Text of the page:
I had the opportunity to attend the 2018 Packaging Symposium at California Polytechnic State University San Luis Obispo. Cal Poly was most recently listed as the #1 ranked packaging program in the nation through the enthusiastic efforts of both its faculty and students . The program's student-run, on-campus packaging club "Poly Pack" hosted an event tailored for an audience interested in the development of the packaging field by featuring speakers with extensive experiences and offering unique perspectives through insightful packaging topics.
Source: Poly Pack
The Cal Poly Packaging Symposium is a day-long event that hosts a unique collection of like-minded industry professionals and provides a platform to discuss topics faced at the forefront of the packaging world. Each year the presentations revolve around a theme. This year's theme was "Visualize: Packaging and Beyond". Speakers were tasked with providing insight from branding, materials, and environmental perspectives on the packaging value-chain and how they are addressed.
When it comes to flexible packaging, value can be summarized as the ability to lower raw material utilization resulting in less material going through the supply chain while still providing products with the protection and extended shelf life that they require. However, there is an intersection of value and sustainability that is represented by both material and manufacturing standpoints. Jill Martin, a fellow in the Packaging and Specialty Plastics business of The Dow Chemical Company, talked about what is important when discussing sustainability in the context of what is being done when these two concepts meet to address concerns along the value-chain. From the perspective of a raw materials supplier, the responsible strategy should be ultimately to not only think about which materials provide the maximum value for use, but what are the right materials and solutions in order to make sure that the positive perception of packaging is what people think about when they wake up.
There exists a shared responsibility to minimize emissions, fossil fuels, transport, and all other energy exertions during manufacturing. However, there is also a responsibility to choose the appropriate materials that have a direct impact on manufacturing and distribution processes as well as an effect on consumer experience. This proves to be one of the most difficult concepts faced by suppliers today. Sometimes choosing alternative materials that can be better for the environment from one perspective can result in inefficiencies during manufacturing and distribution like poor machining and mechanical properties, damage incurred during transport, lower shelf life, and overall lack of shelf appeal. We must be careful so that what originally starts out as a good faith attempt towards sustainable practices doesn't result in counterproductive outputs.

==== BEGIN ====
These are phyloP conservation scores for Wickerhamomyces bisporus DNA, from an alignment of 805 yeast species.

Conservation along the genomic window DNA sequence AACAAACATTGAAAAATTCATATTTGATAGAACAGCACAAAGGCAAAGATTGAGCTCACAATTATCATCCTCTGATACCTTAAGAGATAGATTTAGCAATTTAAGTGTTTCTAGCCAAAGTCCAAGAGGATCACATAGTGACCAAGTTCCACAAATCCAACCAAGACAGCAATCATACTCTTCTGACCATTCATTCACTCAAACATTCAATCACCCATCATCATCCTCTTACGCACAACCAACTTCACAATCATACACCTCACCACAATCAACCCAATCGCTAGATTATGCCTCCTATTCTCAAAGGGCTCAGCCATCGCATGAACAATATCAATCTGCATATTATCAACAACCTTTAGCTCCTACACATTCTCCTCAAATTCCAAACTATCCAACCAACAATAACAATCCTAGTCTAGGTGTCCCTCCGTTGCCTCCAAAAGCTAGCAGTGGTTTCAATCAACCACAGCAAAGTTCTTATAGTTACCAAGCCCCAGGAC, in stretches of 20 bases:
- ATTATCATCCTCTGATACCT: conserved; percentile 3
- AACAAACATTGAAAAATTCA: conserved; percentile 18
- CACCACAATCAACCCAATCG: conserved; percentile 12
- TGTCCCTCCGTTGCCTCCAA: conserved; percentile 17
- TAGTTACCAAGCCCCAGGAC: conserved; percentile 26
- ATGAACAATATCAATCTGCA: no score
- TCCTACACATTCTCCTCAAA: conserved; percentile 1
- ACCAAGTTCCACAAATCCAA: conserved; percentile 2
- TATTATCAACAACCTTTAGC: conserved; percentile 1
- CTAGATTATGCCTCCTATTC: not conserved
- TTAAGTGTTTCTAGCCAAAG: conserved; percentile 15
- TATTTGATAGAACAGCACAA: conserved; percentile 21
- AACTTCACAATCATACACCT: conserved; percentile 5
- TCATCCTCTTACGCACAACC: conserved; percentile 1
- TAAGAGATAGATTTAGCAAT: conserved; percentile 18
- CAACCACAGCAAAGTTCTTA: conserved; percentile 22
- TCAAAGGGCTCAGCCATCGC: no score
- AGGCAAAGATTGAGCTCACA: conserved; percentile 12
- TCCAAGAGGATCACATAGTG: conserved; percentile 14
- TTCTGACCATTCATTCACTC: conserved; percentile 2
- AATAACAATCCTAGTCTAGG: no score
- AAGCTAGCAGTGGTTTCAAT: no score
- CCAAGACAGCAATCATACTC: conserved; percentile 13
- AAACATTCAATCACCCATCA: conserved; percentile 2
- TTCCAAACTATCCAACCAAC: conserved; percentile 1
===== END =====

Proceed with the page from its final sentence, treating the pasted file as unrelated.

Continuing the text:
"What are the right materials and solutions in order to make sure that the positive perception of packaging is what people think about when they wake up?" - Jill Martin, Dow
Jennifer Benolken, a Certified Packaging Professional (CPP) from DuPont's Medical and Pharmaceutical packaging area, shifted the audience's perspective on the value of packaging by connecting the historical advancement of the medical industry with the parallel need and growth of medical packaging. Only until relatively recently have we been able to understand the role and impact of medical device packaging on our ability to provide levels of healthcare that were otherwise unimaginable. Medical packaging really exists because of the fact that bacteria and microorganisms are of huge concern in healthcare. Now with a trend towards new and innovative "homecare" medical products, the role of medical packaging will be instrumental in our ability to provide safe, intuitive, accessible solutions.
Scott Mitchell, the Market Development Manager for Stand Up Pouches and Bags from Printpack, presented on the boost that digital printing technologies have given to companies who face challenges when trying to figure out how to provide more value to consumers. Successful examples of the effect digital printing technologies can have on a product can be seen with the popular One Chip Challenge and Mystery Oreo Flavor marketing campaigns. The advent of digital printing has enabled companies to connect with consumers like never before. This holds true for larger and small companies alike. Quick turnarounds and reduction in both time to market and obsolete inventory has even provided smaller, high-growth brands the ability to leverage brands/products on a larger scale.
How have new product and process offerings impacted a company's ability to address some of these issues?
What are some other challenges packaging related industries face when considering the impact of a product's package on the value-chain?